Equity & Diversity

U.S. Warns Schools on Racially Separate Activities

By Caroline Hendrie — October 12, 2004 4 min read

Any school staging separate social events for students of different races and ethnicities should be prepared to hire a lawyer, two federal agencies are warning in a letter sent to school districts and state education agencies across the country.

Practices such as holding segregated high school proms or naming separate race-based sets of recipients for senior-year honors “are inconsistent with federal law and should not be tolerated,” says the joint letter from the civil rights offices of the federal departments of Justice and Education.

Read the letter on seperate proms from the Department of Education’s Office for Civil Rights.

“We have found, for example, that some school districts have racially separate homecoming queens and kings, most popular student, most friendly, as well as other superlatives,” says the letter. “We have also found that school districts have assisted in facilitating racially separate proms.”

The agencies “will act promptly to remedy such violations where they occur, through litigation if necessary,” warns the letter, which was signed by Kenneth L. Marcus, who heads the Department of Education’s office for civil rights, and R. Alexander Acosta, the assistant attorney general in charge of the Department of Justice’s civil rights division.

In some communities in the Deep South, separate proms, homecoming courts, and other social activities became engrained as schools were desegregated in the decades following the 1954 U.S. Supreme Court decision that declared racially segregated public schools unconstitutional. Some towns have clung to those traditions to this day, often through the efforts of parents and students acting on their own outside of school.

Mr. Marcus said last week that federal officials would act any time they caught wind of public schools that receive federal funds being directly or indirectly involved in such practices, and the letter was designed “to get the message out.” The letter to school districts, dated Sept. 20, was preceded by an earlier version that was mailed to state education agencies, he said.

“We wanted to make clear that the federal government was speaking with one voice and would enforce all of the laws that both departments have jurisdiction over,” Mr. Marcus said.

‘Their Own Thing’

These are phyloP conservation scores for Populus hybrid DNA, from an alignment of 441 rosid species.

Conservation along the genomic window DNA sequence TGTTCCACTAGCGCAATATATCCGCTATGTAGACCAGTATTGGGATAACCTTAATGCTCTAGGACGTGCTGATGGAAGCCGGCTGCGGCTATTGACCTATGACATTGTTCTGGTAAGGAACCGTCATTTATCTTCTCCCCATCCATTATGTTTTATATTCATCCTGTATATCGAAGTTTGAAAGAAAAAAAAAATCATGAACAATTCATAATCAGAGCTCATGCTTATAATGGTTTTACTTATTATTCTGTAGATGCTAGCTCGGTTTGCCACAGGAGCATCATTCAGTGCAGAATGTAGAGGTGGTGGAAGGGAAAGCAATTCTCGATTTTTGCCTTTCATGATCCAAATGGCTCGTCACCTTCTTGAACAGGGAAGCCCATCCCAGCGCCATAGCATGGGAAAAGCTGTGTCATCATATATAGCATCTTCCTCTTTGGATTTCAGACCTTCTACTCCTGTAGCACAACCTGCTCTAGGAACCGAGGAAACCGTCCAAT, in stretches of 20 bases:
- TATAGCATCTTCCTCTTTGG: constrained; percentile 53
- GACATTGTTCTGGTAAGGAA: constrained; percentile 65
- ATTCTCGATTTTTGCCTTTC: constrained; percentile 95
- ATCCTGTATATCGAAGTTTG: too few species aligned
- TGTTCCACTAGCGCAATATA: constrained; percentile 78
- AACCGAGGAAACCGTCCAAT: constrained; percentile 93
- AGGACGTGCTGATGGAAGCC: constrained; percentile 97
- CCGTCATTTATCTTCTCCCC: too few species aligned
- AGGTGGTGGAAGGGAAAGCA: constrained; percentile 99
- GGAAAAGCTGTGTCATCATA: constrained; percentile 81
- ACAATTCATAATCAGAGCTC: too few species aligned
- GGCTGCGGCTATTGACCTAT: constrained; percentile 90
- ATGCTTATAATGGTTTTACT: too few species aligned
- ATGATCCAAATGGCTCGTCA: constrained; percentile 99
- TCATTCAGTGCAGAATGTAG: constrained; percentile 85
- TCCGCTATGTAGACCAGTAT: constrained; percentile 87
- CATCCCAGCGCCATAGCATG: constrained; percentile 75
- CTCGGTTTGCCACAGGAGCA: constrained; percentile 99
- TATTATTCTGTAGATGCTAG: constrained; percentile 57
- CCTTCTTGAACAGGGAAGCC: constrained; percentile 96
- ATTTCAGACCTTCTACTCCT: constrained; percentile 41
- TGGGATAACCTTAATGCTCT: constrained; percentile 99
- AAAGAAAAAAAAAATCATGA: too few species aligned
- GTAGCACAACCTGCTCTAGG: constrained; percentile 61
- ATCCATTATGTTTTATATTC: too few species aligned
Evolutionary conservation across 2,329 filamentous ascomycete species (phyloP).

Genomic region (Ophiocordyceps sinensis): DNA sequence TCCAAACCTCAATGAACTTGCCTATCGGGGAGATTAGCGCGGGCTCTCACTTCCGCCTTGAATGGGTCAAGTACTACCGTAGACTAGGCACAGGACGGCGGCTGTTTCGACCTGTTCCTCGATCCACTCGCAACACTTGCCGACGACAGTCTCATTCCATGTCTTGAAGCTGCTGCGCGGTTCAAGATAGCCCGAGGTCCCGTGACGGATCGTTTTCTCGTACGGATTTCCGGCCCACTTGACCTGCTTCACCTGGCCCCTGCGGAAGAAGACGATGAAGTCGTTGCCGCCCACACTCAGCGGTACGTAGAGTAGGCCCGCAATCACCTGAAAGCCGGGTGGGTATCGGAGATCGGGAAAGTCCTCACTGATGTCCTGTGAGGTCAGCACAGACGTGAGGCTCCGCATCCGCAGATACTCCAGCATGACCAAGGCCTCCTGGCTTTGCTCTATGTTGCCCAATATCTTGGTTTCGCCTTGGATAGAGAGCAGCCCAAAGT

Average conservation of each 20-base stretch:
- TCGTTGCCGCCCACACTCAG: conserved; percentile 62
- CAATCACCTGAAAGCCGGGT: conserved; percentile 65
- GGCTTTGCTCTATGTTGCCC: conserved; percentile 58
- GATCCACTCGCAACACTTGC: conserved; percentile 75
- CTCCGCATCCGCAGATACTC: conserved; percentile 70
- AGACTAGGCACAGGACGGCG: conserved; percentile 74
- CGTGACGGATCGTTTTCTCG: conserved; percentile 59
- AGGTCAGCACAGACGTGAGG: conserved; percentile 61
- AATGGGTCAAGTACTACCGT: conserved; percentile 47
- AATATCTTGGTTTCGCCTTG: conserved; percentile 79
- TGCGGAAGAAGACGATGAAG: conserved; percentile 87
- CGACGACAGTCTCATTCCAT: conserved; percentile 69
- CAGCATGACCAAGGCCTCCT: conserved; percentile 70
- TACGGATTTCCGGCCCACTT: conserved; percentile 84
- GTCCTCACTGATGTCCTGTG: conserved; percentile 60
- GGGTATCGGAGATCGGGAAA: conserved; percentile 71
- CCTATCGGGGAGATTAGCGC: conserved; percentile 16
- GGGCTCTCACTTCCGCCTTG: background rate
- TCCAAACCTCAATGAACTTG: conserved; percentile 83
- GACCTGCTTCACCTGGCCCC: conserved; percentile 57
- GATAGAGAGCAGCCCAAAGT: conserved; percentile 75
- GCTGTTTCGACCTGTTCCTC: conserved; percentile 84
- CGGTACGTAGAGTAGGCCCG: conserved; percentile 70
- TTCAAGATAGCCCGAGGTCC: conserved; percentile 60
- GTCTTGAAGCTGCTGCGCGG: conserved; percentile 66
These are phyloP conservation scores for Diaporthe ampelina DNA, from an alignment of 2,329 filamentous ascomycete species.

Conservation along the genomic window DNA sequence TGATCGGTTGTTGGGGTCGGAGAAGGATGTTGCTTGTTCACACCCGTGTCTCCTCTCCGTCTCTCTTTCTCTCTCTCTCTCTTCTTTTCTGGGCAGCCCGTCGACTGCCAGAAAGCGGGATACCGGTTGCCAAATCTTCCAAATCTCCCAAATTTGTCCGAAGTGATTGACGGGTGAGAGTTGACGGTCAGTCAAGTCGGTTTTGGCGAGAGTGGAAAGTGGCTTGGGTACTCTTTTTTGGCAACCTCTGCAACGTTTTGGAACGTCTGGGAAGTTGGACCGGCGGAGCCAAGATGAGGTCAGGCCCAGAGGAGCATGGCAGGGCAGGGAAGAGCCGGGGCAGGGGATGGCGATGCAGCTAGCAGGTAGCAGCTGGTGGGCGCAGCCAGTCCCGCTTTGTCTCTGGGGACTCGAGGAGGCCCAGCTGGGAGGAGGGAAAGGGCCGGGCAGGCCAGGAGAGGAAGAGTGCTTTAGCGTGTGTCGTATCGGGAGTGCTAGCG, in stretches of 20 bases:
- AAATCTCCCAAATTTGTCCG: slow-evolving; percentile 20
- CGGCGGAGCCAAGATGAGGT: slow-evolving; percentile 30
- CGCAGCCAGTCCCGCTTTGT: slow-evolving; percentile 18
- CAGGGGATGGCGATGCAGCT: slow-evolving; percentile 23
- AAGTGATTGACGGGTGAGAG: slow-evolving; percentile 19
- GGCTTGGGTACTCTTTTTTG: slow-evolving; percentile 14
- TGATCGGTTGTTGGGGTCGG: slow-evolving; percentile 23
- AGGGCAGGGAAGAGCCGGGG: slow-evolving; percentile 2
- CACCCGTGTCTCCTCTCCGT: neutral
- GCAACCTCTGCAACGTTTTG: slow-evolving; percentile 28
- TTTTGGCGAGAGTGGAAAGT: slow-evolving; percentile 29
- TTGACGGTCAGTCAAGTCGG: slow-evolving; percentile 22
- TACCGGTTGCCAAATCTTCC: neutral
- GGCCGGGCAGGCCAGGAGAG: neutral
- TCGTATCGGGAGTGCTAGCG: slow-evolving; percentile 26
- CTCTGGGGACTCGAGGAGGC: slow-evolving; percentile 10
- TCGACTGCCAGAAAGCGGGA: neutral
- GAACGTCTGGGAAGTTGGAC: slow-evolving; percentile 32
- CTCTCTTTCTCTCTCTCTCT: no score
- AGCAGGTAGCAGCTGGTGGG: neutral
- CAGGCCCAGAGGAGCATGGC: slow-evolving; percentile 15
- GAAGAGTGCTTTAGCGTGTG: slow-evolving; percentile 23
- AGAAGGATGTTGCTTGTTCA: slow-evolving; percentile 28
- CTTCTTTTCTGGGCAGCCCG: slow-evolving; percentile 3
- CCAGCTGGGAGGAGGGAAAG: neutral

The Toombs County school district in rural Georgia attracted national attention this past spring when its high school students organized their first Hispanic prom, expanding on a local tradition of throwing separate proms for white and black students. (“Alternative Proms Gain in Popularity,” May 19, 2004. )

After consulting with its lawyer, the 2,800-student district concluded that it was powerless to interfere in parties organized outside the school system, Super intendent Kendall Brantley said last week.

Administrators at the district’s 750-student high school have always been willing to sponsor a prom, but students have declined the offer, Mr. Brantley said. He speculated that the teenagers wanted to avoid school rules on refraining from alcohol consumption and wearing clothes that meet the school’s dress code.

Saying that black, Hispanic, and white students attended each of last spring’s proms, he added that he didn’t think the decision to forgo a single school-sponsored prom was motivated by racial animus.

“It’s never been a thing about race; it’s just that they didn’t necessarily want to abide by school rules by having it on the school premises,” he said. “They liked the idea of just doing their own thing.”

A spokesman for the Justice Department said the agency would only look into situations in which state or local school officials were in some way involved in arranging or endorsing segregated social events.

The same goes for OCR, Mr. Marcus said. The office is charged with enforcing Title VI of the Civil Rights Act of 1964, which prohibits racial discrimination by recipients of funds from the Education Department.

The office’s most recent case touching on the issues outlined in the new letter arose as part of a wide-ranging probe of alleged racial discrimination in the Worth County school district in southwestern Georgia, department officials said.